Soldiers used rubber bullets on migrants apart from tear gas to quell the violent protest at the Safi detention centre last Tuesday, The Sunday Times has learnt.
Following reports that reached this newspaper, the Home Affairs Ministry yesterday confirmed that “a limited number of baton rounds” were used to restore order.
Baton rounds are non-lethal projectiles, such as rubber or plastic bullets, fired from riot guns.
“With the purpose to protect the lives of the law enforcement and civilian personnel as well as the well-being of the rioters themselves, control the situation and restore order, a limited number of baton rounds were used preceded by several warning shots,” a ministry spokesman said.
The “decisive” and “timely” action, he added, immediately brought the situation under control.
However, human rights lawyer Katrine Camilleri, a top official with the Jesuit Refugee Service has called for an inquiry to establish the facts and determine whether the use of force was “proportionate and necessary”.
“Given that a considerable amount of force was used, as rubber bullets are weapons that can cause serious injury and, in extreme cases, even death, it would be appropriate to institute an inquiry into the incident, even though no one appears to have been seriously injured,” Dr Camilleri said yesterday.
However, the ministry said baton rounds were used by the army and police units after repeated attempts to restore calm.
“Notwithstanding the show of force, repeated verbal warnings and the controlled use of tear gas ever increasing aggressiveness was evident towards the law enforcement officers, several of whom were hit by human excrement, rocks and metal pipes.”
A migrant speaking to this newspaper from Warehouse Two at the Safi detention centre yesterday said he saw black rubber bullets, which were picked up by his friends in the aftermath of Tuesday’s riot.
Sources also confirmed that some of the migrants displayed bruises and abrasions that were consistent with the use of rubber bullets.
This is possibly the first time that rubber bullets were used by law enforcement officials to quell a riot.
The quasi-silence that accompanied such a significant decision contrasts sharply with the cautious approach adopted by British police during the riots in England two weeks ago.
British police officials had warned that baton rounds could be used against looters but insisted such a decision would not be taken lightly. And though officers carried the ammunition it was not used.
On Tuesday, Malta’s Home Affairs Ministry had said “reasonable force” was used to quell the disturbance and confirmed that tear gas was used. But no mention was made of baton rounds.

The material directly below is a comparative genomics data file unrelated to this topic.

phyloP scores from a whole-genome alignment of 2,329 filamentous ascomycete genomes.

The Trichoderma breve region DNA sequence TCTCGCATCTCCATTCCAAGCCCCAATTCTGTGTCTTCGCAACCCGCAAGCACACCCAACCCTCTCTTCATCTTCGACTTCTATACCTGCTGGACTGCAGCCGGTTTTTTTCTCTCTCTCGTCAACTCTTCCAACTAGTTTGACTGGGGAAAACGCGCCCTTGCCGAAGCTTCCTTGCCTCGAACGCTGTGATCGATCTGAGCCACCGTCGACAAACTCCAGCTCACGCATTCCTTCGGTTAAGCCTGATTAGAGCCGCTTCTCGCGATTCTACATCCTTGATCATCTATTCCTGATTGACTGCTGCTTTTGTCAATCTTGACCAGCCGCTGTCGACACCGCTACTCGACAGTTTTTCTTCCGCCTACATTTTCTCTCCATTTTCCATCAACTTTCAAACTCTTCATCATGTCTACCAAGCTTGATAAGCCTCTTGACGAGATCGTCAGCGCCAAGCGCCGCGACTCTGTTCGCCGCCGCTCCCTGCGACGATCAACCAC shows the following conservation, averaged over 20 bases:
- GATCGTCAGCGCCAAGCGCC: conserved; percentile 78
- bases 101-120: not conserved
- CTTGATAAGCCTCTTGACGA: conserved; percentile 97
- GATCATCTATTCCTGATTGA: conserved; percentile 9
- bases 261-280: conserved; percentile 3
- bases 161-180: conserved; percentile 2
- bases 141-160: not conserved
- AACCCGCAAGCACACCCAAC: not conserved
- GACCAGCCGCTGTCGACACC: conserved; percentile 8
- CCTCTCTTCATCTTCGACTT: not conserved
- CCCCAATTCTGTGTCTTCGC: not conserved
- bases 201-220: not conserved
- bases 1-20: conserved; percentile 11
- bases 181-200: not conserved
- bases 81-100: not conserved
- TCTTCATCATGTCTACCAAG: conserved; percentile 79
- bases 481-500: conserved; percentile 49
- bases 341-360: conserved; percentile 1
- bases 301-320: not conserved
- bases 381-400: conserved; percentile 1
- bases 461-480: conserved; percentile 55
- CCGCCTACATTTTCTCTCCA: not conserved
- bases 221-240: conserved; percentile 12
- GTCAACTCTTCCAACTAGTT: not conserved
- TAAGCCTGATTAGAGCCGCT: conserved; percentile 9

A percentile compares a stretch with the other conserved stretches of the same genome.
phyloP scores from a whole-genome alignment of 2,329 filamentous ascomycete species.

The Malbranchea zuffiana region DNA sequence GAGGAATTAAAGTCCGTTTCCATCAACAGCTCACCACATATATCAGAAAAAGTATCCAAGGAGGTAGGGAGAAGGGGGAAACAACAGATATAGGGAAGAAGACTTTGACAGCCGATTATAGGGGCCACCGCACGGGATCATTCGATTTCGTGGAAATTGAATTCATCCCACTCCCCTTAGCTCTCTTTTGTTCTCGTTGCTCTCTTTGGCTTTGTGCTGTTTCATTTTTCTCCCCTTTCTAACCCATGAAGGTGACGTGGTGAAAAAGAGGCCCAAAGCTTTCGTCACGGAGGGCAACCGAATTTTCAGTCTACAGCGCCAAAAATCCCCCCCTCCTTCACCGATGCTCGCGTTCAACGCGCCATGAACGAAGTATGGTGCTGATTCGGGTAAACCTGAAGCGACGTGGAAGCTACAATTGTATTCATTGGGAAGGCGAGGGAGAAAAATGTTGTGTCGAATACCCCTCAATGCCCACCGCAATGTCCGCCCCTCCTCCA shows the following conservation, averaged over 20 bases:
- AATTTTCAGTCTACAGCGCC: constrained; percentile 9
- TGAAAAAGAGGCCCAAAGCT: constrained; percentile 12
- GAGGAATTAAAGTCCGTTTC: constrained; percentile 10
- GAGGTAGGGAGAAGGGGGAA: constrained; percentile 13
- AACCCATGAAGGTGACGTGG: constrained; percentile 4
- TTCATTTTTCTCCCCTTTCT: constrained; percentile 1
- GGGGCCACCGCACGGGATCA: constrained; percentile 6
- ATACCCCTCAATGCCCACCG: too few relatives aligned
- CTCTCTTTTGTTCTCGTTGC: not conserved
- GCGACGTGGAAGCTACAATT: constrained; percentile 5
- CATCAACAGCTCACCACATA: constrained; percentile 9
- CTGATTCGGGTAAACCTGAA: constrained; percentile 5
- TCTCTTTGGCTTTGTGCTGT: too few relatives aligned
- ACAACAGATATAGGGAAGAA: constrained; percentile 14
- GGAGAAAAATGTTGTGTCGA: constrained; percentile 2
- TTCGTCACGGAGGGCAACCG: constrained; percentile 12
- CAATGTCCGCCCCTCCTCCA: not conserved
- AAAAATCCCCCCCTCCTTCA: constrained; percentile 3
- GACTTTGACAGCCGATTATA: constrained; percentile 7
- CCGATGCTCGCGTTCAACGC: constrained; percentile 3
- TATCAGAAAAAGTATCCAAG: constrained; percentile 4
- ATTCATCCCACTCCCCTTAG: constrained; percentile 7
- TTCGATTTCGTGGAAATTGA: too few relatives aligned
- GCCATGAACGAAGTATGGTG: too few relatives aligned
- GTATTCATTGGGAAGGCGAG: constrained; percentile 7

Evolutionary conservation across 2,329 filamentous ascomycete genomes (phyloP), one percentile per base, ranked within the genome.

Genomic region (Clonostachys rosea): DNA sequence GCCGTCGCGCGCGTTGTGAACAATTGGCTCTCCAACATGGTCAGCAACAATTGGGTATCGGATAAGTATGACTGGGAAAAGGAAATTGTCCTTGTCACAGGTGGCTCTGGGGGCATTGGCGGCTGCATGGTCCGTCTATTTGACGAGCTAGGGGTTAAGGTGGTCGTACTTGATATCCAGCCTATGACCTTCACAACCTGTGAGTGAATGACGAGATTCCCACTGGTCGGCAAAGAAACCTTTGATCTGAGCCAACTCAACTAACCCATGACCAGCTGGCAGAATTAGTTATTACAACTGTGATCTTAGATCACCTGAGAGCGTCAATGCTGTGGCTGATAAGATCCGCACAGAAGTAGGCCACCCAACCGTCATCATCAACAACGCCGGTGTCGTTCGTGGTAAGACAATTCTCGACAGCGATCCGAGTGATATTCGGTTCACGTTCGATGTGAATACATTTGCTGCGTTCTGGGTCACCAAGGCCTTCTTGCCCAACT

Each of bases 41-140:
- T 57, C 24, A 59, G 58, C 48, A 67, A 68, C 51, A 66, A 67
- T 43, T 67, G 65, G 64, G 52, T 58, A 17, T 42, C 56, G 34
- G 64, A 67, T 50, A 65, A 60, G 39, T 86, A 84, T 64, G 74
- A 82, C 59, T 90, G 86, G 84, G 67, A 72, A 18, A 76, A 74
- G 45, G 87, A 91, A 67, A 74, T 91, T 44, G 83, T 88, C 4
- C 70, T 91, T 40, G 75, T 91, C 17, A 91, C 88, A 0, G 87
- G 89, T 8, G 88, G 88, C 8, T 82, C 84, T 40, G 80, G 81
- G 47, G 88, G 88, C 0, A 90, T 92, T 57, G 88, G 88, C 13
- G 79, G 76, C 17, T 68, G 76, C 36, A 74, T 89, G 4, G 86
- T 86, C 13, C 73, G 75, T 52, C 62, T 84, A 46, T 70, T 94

The spokesman yesterday did not say who took the decision to fire baton rounds but insisted that their use is considered to be “a legitimate form of non-lethal force” included in the standard operating procedures of law enforcement agencies across the world in riot control scenarios.
Baton rounds are also included in the standard operating procedures of the Armed Forces of Malta as part of their guidelines on the use of force.
The spokesman said the guidelines ensure a structured approach to the escalation of force applied after exhausting all other available means to achieve the desired effect.
The ministry yesterday reiterated that only one migrant was injured in Tuesday’s operation. On the other hand injuries to 15 police officers and three soldiers were reported.
Dr Camilleri also called for the inquiry to look into the actions of the security forces immediately after the protest was quelled.
Migrants detained in Warehouse One where the unrest started complained that after the protest their living quarters were searched and personal property, including clothes, food, bibles and Korans, were strewn around and, in some cases, damaged or torn.
They also claimed that a number of personal items such as documents, easy line cards, watches and even toiletries were taken without any receipts issued.
Dr Camilleri said that while it was perfectly acceptable to conduct searches for security reasons, they should be conducted with due respect for the individuals concerned and their personal property.
She said it was necessary to determine whether the search was necessary and conducted properly in order to dispel any doubts that the measures used were a form of collective punishment.
The violent disturbance took place after tens of frustrated migrants who fled Libya about six months ago were refused asylum. Several migrants, mostly West Africans, set fire to mattresses and skips in what they called a “cry for freedom”.
They also pelted police officers and soldiers with a shower of stones, some of which had been broken off the walls.
The police have charged 23 migrants, believed to be the most violent, in court. They have been remanded in custody at the Corradino Correctional Facility.